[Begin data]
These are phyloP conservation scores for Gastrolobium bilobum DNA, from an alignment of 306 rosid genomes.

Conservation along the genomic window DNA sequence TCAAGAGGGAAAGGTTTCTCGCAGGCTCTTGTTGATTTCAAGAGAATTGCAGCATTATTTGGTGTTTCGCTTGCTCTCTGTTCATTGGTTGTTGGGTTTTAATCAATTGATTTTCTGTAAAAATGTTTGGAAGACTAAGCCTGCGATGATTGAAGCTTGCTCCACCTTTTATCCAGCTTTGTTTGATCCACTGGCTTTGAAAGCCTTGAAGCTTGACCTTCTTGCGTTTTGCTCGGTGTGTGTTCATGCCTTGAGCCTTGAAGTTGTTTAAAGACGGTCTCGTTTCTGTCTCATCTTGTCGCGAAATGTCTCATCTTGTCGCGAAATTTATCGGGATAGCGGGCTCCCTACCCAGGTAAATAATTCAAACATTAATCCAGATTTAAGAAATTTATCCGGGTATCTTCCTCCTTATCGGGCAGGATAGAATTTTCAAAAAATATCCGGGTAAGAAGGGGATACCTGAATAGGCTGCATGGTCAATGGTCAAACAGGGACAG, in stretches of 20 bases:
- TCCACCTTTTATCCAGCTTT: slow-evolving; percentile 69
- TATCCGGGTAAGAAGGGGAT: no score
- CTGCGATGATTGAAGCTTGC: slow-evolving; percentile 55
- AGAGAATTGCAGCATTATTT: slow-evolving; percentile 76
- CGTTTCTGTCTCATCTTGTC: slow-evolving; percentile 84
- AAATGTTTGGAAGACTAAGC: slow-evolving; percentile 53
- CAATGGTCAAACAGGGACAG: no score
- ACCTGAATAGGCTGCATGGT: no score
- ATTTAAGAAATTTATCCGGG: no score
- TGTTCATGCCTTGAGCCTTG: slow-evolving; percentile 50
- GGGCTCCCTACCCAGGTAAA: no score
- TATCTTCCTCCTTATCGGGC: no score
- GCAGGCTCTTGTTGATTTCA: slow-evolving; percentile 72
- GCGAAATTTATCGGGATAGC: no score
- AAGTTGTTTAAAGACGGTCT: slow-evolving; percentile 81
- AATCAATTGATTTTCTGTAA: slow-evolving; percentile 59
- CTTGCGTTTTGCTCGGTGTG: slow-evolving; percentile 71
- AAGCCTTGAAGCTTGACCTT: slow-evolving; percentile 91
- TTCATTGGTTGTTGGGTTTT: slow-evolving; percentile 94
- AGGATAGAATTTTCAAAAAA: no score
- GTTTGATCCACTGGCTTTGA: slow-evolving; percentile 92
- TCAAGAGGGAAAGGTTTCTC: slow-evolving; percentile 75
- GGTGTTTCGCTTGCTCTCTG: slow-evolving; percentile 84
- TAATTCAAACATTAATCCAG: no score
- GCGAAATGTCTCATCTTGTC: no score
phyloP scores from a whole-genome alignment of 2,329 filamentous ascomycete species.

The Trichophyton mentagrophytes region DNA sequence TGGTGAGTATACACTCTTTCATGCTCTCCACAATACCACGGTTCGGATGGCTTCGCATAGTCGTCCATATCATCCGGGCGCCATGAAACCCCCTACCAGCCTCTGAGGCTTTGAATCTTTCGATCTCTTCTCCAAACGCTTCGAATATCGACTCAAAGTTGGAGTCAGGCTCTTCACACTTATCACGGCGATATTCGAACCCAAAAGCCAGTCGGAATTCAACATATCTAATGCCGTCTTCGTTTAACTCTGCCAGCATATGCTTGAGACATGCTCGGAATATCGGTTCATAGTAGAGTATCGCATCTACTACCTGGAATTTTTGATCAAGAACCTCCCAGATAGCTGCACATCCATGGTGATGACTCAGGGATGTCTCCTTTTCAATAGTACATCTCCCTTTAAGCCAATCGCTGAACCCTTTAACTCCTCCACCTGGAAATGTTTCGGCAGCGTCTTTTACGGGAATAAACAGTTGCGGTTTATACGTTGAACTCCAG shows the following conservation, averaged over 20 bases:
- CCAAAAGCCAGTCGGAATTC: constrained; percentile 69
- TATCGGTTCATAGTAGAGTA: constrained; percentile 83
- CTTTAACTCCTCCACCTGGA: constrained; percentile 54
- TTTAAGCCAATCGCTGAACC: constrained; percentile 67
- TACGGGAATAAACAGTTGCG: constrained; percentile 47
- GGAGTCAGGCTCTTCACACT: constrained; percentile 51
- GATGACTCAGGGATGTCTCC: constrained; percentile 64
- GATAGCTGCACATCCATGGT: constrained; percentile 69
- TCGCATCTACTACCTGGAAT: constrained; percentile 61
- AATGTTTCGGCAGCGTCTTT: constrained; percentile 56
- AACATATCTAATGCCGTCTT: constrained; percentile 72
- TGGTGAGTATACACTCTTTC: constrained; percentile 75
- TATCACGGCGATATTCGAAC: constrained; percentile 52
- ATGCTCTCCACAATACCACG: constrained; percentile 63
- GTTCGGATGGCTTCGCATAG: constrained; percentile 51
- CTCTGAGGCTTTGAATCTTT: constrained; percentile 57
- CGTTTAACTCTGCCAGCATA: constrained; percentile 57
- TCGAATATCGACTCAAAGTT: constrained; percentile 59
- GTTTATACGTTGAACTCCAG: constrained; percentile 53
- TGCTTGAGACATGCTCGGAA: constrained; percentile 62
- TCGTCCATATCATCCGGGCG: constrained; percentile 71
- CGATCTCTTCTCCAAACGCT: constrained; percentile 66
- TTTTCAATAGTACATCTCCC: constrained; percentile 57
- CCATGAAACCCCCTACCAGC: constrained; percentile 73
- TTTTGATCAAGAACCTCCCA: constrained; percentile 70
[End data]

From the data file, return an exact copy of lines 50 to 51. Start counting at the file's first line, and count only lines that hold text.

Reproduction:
- TCGTCCATATCATCCGGGCG: constrained; percentile 71
- CGATCTCTTCTCCAAACGCT: constrained; percentile 66